Say Asian or Asian American, and people think “Chinese.”
Most people know that’s not the case, but that tends to be the prevailing
stereotype. And not just among whites, blacks, and Latinos.
It’s harder when even Asian Americans believe in the stereotype.
“East Asians need to recognize that Southeast Asians and South Asians are Asians
too, ” Karthick Ramakrishnan told me on Emil Amok’s Takeout. “If you combine the Southeast Asian and South
Asian categories, all these nationalities together, they’re the overwhelming
majority. East Asians are now a minority within the Asian American category.”
Ramakrishnan is Professor of Political Science and Associate Dean of the School
of Public Policy at the University of California, Riverside. He directs the
National Asian American Survey, which recently revealed the jaw-dropping finding
that some Asian Americans don’t consider South Asians as Asian American.
Previously, I spoke with his NAAS cohort Jennifer Lee about this survey question
In my interview with Ramakrishnan, we discuss who has the power to define who is
Asian, and how the “Asian American” umbrella is being threatened. Is an
AMEMSA–Arab, Middle Eastern, Muslim, South Asian–category inevitable?
“If you’re brown and someone thinks you’re Muslim, you get a different racial
experience,” Ramakrishnan told me on Emil Amok’s Takeout. “That’s what “AMEMSA” captures.
But what happens then to the broad Asian American category of 21 million and
growing when 5 million South Asians can’t identify and adopt a new category?
Ramakrishnan also talks about how the NAAS findings may explain why there wasn’t
a massive mobilization from Asian Americans to protest the murder of Srinivas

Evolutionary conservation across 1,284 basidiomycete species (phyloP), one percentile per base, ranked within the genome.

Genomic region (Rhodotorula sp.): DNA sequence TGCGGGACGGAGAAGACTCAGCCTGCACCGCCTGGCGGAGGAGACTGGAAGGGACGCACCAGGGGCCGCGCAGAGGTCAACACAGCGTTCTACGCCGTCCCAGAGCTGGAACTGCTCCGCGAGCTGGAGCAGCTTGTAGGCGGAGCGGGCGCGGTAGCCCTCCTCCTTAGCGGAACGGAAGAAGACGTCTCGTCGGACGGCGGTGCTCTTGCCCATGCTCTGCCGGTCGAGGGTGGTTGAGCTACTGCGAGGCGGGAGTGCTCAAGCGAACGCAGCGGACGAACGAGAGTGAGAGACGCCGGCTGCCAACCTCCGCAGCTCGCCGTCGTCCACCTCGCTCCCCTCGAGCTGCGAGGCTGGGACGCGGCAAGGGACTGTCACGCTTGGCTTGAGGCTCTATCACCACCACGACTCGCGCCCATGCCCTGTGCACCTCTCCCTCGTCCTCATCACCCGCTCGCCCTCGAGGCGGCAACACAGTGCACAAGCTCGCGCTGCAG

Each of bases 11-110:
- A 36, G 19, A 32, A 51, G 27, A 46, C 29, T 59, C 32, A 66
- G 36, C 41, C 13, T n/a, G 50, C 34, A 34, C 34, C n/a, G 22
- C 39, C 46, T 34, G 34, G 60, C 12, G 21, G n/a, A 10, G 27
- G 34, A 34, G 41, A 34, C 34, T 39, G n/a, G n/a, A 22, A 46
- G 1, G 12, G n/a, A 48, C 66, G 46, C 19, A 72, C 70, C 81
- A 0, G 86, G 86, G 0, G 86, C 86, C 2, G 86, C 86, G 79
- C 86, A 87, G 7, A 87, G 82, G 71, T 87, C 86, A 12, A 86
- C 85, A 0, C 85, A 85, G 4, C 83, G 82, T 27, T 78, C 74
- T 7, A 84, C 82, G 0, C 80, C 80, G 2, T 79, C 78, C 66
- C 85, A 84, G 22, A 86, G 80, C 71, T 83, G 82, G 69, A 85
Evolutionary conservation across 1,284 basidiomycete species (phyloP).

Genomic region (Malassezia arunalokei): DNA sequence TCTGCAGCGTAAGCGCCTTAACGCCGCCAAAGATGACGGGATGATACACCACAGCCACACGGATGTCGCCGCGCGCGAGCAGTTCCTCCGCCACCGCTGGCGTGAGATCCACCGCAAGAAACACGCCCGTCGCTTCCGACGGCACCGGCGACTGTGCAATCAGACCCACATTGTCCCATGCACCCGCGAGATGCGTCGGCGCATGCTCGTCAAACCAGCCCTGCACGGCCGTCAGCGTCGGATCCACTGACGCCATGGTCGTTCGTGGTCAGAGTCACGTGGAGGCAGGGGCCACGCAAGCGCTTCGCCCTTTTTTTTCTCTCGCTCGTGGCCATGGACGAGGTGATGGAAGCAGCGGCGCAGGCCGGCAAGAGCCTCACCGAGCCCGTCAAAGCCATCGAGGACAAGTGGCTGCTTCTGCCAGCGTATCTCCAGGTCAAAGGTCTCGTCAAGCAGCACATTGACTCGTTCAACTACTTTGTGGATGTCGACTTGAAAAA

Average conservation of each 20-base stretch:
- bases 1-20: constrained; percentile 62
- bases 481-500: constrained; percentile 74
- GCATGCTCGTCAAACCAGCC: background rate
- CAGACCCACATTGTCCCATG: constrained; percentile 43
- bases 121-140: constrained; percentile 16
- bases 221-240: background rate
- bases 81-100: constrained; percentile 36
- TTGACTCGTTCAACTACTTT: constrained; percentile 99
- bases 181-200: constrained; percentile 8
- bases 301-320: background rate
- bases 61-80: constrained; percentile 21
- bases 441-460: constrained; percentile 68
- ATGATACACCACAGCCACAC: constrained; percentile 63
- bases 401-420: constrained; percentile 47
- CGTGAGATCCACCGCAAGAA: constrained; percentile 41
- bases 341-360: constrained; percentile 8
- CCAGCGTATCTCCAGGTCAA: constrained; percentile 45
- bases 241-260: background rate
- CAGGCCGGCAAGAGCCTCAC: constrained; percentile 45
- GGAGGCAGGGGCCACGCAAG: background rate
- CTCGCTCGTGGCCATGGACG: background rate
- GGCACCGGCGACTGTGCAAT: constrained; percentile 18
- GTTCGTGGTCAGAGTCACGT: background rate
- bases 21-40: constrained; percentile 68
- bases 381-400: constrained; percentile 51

Kuchibhotla earlier this year.
While Vincent Chin’s murder inspired the activism of Asian Americans 35 years
ago, the ire over the Kuchibhotla hate crime has not had a similar impact on the
community. Ramakrishnan said it should have, and the fact that it didn’t reveals
Asian America’s implicit and explicit biases.
“It’s kind of a game of whack-a-mole,” Ramakrishnan told me. “Unfortunately,
when particular parts of our community are getting whacked, other parts of our
community don’t stand up nearly as much and are not nearly as vocal as we should
Uh-oh. We’re reverting back to the other prevailing stereotype. Non-boat
rockers. Just get on the boat. Don’t miss it. Get off the boat. Just don’t rock
But maybe we should. The upcoming 35th anniversary of Vincent Chin is the time
for some reflection.
In 2014, I
about how the entire community should use the days Chin was in a coma from June
19 to June 23 to think about what it’s like to be Asian American.
We are coming up to that time.
It’s a wide ranging Emil Amok’s Takeout, including a
special treat: I read my annual Father’s Day essay, part of a story in my “Amok
Monologues: A short history of the American Filipino–NPR, Harvard, Death on
Mission St.,” which I’m premiering at the San Diego International Fringe
Festival, June 23 to 29.
If you’re in San Diego, come on by! It’s another part
of my exploration of the solo performance form. It’s funny. It’s tragic. It’s
Listen to Ep. 17 of Emil Amok’s Takeout here:
00: Intro, Emil comments on news, the week’s gun violence and the NBA champion
Golden State Warriors.
14:35 Karthick Ramakrishnan, UC Riverside, School of Public Policy
15:52 Interview begins
1:01:20 On bias against South Asians
102:49 On Vincent Chin Anniversary
1:07:10 Emil reads his Father’s Day Essay